Thursday, June 21, 2007


"The longer I live, the more I realize the impact of attitude on life. Attitude, to me, is more important than facts. It is more important than the past, than education, than money, than circumstances, than failures, than successes, than what other people think or say or do. It is more important than appearance, giftedness, or skill. It will make or break a company ... a church ... a home. The remarkable thing is we have a choice every day regarding the attitude we will embrace for that day. We cannot change the inevitable. The only thing we can do is play on the one string we have, and that is our attitude ... I am convinced that life is 10% what happens to me, and 90% how I react to it. And so it is with you ... we are in charge of our Attitudes." Chuck Swindoll

Tips for Positive Thinking

Attitude is your choice - think positive!

  • Think about life as an adventure filled with exciting unknowns.
  • Look for the best in every situation, even the crises in life. There is an opportunity in every crisis.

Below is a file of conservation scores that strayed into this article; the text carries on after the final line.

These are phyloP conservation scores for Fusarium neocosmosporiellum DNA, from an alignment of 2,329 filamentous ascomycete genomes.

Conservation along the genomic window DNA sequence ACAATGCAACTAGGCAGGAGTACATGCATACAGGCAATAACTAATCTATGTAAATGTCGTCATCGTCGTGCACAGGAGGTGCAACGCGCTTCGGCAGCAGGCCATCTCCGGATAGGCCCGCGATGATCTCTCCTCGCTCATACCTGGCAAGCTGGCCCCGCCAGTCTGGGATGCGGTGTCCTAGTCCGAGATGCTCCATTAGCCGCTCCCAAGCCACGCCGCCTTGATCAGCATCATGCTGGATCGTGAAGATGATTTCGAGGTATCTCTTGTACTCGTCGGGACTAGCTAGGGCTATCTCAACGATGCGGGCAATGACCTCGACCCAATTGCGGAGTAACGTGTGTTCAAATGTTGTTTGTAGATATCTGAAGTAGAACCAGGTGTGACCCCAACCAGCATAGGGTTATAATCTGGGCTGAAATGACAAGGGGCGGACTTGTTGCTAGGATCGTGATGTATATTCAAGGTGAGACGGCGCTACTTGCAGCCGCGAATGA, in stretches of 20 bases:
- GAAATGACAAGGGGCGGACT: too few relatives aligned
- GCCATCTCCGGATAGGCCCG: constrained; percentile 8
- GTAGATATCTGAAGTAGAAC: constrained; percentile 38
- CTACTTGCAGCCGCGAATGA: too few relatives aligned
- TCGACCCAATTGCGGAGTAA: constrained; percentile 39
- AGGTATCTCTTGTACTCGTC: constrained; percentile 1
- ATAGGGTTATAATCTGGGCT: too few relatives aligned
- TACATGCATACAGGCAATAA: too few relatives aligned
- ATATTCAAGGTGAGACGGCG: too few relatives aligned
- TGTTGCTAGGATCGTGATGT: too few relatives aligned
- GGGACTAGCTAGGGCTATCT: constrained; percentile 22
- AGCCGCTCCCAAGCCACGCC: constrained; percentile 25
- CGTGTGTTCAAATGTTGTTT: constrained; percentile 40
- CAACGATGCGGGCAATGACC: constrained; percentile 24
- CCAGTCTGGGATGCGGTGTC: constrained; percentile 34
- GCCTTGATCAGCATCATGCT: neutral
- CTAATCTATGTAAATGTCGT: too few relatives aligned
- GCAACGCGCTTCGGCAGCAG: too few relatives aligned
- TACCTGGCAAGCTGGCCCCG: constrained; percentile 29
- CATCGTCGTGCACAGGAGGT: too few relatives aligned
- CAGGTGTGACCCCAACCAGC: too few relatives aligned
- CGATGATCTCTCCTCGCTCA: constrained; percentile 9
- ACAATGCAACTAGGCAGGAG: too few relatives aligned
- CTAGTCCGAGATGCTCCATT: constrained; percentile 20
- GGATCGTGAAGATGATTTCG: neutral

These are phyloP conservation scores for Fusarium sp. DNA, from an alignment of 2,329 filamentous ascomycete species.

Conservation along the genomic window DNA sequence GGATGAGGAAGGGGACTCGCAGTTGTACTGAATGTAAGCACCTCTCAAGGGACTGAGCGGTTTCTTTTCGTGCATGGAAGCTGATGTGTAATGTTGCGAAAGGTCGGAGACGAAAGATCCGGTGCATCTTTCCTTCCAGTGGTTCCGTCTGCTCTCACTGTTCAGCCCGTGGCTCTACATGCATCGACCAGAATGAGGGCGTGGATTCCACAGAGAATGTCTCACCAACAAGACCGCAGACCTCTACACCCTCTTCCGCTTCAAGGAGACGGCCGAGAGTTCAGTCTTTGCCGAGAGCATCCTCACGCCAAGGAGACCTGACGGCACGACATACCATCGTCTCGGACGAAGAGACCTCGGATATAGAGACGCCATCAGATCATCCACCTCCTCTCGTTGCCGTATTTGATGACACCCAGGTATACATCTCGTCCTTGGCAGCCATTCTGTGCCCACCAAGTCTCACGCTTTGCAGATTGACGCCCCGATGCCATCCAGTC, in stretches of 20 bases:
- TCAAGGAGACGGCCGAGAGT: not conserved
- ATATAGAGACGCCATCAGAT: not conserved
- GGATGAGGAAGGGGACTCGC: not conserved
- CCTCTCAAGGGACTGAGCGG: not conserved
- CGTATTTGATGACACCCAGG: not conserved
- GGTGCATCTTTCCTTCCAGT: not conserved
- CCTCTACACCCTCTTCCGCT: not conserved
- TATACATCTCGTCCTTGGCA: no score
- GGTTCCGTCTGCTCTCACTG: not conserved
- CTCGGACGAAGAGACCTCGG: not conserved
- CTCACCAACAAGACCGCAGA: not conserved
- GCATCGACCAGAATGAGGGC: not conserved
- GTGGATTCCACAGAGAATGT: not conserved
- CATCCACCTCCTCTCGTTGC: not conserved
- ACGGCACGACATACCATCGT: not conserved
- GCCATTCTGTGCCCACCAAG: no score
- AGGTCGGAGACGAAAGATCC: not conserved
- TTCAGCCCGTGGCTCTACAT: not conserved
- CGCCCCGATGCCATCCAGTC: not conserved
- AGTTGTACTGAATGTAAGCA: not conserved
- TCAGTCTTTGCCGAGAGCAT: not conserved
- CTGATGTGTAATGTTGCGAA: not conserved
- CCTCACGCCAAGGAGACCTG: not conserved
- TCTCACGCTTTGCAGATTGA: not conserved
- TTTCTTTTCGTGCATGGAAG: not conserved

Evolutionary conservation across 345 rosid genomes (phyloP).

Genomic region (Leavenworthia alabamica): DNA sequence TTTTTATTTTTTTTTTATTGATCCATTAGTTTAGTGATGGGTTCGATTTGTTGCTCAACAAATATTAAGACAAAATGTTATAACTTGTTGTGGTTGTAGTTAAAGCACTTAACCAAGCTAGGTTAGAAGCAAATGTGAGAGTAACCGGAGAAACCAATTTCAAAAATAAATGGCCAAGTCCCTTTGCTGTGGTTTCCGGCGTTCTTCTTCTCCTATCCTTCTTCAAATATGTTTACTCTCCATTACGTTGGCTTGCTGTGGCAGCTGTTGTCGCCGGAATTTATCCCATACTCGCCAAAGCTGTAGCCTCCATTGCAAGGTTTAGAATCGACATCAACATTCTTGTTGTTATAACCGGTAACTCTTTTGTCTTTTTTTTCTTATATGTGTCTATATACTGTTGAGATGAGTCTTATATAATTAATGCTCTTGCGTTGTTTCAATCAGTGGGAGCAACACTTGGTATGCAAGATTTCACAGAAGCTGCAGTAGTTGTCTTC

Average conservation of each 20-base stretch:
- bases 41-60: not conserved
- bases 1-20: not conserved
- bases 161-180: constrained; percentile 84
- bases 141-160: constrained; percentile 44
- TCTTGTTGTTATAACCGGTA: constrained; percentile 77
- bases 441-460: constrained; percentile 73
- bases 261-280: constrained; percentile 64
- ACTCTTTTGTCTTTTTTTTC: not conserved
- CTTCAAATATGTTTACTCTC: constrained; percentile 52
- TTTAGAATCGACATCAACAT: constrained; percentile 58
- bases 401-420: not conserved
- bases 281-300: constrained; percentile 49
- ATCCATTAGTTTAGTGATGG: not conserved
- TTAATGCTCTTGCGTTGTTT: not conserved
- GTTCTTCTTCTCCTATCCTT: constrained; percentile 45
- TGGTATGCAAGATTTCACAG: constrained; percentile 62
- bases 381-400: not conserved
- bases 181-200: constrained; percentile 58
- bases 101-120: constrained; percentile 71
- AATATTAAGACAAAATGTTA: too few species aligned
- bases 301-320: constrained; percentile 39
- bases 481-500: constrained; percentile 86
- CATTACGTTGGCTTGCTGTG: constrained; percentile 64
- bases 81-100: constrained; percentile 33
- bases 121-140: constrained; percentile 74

• Decide what you want in life and stay true to your values and beliefs.
  • Avoid using 'quick fixes' as solutions to problems.
  • Know your strengths and remind yourself of them every day.
  • Learn from your mistakes.
  • Learn to communicate with assertiveness. If you don’t say how you feel you may end up feeling resentful because you are going along with things you really don’t want for your life.
  • Always try to speak the truth (in love). EPH 4:14 Then we will no longer be infants, tossed back and forth by the waves, and blown here and there by every wind of teaching and by the cunning and craftiness of men in their deceitful scheming. 15 Instead, speaking the truth in love, we will in all things grow up into him who is the Head, that is, Christ.
  • Change your negative self-talk. Learn to see your weaknesses as limitations rather than flaws.
  • Help someone out. The simple act of helping others helps us to feel good. My father used to call the “old ladies” in his church to check on them when he was almost 80, diabetic and legally blind. “Helping” them gave him a purpose and made him feel needed.
  • Reconnect with friends.

No comments: